Now showing items 11-20 of 22
Genetic traits as pollution: ‘White English’ carriers of sickle cell or thalassaemia
From April 2004, the policy for neonatal screening for sickle cell in England has been to base the screening on universal principles (offer the screening to all new-born babies) rather than selective screening (an attempt ...
Midwives' and senior student midwives' knowledge of haemoglobinopathies in England.
Objective: To examine midwives' and senior student midwives' knowledge concerning sickle cell anaemia and beta-thalassaemia. Design: Survey using the Dyson Questionnaires. Setting: Study days on 26 sites across England ...
Clients-as-researchers: issues in haemoglobinopathy research.
(Whiting & Birch, 1995)
The haemoglobinopathies (sickle cell anaemia and beta-thalassaemia) are serious inherited blood disorders which in Britain predominantly, but by no means exclusively, affect people of African-Caribbean, Asian, Middle Eastern ...
Haemoglobinopathies, antenatal screening and the midwife.
(Mark Allen, 1996)
Key Points Lack of national enforceable and funded standards for screening for the haemoglobinopathies means that a great deal of discretion is devolved to the individual midwife. Naive conceptions of ‘race’ and lack of ...
First Conference of the Worldwide Initiative on Social Studies of Haemoglobinopathies (WISSH), SICKLE CELL: THE NEXT 100 YEARS
A multidisciplinary conference of social science researchers working on sickle cell and thalassemia attracted 80 delegates from ten countries and included psychologists, sociologists, nurses, counselors, social policy ...
Black community members-as-researchers: working with community groups in the research process.
(Whiting and Birch, 1997)
This paper will explore the experience of two sets of research projects involving members of black and minority ethnic communities in the role of researchers. The projects involved working with groups, first, in providing ...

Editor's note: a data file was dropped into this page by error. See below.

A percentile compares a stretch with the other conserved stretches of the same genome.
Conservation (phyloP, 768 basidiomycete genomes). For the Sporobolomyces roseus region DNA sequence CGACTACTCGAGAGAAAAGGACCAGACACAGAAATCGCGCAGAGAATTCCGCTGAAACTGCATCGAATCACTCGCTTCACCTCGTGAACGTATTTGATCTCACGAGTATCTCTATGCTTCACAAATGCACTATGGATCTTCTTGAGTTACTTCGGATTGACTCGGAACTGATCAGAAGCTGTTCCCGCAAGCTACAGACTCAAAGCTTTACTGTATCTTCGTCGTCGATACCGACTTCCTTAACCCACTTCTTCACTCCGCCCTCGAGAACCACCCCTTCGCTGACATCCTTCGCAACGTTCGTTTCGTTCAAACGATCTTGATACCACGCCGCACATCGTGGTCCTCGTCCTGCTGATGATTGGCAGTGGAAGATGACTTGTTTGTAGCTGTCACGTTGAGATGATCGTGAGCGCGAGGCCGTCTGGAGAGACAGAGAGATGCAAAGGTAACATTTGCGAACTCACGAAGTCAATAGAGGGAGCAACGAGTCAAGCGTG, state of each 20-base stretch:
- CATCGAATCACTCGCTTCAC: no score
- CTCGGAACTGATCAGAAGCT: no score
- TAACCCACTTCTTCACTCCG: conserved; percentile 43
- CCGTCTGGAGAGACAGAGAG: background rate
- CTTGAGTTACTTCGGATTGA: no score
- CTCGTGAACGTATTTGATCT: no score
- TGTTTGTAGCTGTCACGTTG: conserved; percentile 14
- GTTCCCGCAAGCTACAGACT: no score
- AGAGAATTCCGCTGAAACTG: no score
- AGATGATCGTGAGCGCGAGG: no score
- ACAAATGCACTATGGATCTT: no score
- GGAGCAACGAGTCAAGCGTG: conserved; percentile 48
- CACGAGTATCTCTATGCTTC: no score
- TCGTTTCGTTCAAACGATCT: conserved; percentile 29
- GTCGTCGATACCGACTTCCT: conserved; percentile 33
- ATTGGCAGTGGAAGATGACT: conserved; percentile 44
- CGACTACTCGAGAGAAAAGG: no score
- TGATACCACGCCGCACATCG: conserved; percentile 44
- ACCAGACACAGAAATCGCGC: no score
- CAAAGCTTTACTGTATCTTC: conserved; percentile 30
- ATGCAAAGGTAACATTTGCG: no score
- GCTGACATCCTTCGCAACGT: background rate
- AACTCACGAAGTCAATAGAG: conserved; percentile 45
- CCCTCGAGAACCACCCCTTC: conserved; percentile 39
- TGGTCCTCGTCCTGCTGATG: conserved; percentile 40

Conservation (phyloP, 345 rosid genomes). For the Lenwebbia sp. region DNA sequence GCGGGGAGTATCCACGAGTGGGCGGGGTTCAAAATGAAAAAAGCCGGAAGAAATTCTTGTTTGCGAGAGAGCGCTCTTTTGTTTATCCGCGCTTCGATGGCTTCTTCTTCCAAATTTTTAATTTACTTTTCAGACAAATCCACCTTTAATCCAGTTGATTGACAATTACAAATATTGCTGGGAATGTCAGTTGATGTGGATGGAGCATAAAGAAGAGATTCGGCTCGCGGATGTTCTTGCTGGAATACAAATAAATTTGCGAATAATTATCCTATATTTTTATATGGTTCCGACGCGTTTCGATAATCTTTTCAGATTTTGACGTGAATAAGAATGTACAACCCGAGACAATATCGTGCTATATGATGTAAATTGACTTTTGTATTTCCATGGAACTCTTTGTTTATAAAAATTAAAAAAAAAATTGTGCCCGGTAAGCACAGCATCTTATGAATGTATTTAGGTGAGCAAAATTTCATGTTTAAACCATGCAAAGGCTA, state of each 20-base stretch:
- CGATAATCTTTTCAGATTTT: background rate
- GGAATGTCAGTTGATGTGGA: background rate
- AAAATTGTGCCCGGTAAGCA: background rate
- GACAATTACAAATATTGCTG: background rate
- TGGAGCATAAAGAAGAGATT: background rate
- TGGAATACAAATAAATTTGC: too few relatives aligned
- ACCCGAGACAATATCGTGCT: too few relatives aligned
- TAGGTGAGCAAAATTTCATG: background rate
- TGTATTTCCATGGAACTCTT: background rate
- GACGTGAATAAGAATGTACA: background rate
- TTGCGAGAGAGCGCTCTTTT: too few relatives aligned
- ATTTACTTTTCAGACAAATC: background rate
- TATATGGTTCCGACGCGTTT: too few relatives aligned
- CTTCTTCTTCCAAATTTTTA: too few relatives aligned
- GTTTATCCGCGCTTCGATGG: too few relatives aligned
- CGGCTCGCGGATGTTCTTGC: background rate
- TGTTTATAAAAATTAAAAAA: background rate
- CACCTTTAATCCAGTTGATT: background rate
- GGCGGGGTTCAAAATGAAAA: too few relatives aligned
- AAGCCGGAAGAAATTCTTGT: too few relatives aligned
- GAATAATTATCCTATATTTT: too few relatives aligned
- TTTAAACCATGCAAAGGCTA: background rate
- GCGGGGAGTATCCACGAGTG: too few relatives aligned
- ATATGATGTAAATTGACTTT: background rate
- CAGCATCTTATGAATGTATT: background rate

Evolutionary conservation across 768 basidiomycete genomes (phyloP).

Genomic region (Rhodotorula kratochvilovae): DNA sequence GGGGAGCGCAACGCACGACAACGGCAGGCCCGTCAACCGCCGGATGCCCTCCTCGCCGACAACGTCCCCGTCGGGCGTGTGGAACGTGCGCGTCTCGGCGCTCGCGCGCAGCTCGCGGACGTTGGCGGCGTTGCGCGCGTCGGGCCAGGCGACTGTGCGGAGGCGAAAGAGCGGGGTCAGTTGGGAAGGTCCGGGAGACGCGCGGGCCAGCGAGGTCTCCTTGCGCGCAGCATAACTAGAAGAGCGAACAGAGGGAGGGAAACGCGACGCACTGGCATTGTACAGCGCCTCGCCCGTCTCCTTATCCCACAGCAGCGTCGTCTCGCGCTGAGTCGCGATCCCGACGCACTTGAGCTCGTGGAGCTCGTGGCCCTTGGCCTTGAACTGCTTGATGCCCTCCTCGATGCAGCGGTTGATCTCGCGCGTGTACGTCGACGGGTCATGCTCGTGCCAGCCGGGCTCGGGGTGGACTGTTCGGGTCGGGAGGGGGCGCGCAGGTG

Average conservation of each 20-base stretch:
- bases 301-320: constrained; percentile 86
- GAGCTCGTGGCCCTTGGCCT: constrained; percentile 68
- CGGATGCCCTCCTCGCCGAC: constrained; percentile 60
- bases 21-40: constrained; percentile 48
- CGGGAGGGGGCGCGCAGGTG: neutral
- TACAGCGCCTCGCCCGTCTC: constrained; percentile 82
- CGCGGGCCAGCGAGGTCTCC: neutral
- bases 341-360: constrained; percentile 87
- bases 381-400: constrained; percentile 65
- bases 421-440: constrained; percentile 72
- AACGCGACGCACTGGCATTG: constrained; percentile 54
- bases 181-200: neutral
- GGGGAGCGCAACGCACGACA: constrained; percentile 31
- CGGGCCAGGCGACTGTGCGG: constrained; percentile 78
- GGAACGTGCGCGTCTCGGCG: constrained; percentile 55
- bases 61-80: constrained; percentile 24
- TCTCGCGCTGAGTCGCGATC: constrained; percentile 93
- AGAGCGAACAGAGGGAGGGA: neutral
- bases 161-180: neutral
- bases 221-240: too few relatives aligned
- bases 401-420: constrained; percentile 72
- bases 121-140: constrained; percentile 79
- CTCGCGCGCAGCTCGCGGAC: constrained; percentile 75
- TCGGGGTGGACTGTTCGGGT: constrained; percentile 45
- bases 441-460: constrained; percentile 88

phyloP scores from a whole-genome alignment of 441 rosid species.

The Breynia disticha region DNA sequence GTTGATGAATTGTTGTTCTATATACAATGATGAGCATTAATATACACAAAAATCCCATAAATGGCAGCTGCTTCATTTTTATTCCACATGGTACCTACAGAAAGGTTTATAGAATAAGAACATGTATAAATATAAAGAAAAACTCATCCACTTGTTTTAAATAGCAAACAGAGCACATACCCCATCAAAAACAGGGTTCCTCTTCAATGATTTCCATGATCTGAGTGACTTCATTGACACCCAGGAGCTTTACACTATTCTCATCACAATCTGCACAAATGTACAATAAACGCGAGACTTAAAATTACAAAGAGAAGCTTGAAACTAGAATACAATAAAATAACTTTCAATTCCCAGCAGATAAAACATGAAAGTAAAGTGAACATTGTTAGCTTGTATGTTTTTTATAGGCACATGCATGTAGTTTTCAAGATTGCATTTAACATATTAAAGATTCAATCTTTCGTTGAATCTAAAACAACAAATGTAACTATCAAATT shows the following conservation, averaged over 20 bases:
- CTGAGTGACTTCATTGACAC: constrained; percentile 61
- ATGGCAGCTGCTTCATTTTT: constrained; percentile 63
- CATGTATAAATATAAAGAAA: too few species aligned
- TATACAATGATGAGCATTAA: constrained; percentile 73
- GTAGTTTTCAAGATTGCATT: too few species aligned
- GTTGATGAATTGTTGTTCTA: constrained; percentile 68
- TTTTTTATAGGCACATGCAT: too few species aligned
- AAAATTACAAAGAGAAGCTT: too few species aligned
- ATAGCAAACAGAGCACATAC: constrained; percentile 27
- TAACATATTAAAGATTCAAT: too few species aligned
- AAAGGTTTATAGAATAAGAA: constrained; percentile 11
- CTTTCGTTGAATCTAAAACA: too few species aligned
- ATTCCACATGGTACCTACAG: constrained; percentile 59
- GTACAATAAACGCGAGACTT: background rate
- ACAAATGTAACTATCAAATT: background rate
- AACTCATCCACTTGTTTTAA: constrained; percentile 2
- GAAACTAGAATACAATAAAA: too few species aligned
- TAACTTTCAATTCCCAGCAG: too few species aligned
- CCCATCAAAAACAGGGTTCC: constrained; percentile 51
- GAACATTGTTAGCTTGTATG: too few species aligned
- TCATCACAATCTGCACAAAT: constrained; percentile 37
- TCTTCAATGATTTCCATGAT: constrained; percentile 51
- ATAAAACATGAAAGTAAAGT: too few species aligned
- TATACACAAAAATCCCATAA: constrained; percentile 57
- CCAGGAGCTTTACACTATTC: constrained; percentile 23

Sickle Cell and Thalassaemia screening.
Midwives and screening for haemoglobin disorders.
This chapter raises the issue of ethnicity in relation to selective screening for haemoglobin disorders such as sickle cell and beta-thalassaemia. The chapter begins with a description of sickle cell and thalassaemia, ...
The feasibility of using ethnicity as a primary tool for antenatal selective screening for sickle cell disorders: pointers from the research evidence
The Department of Health has announced a linked antenatal and neonatal screening programme for haemoglobinopathies by 2004 in a comprehensive national plan for the National Health Service in Britain. In response the National ...
'Race', ethnicity and haemoglobin disorders
The new genetics has brought forth concerns that such developments as screening for genetic diseases will accentuate the oppression of minority ethnic groups [Bradby (1996) Genetics and racism. In The Troubled Helix: ...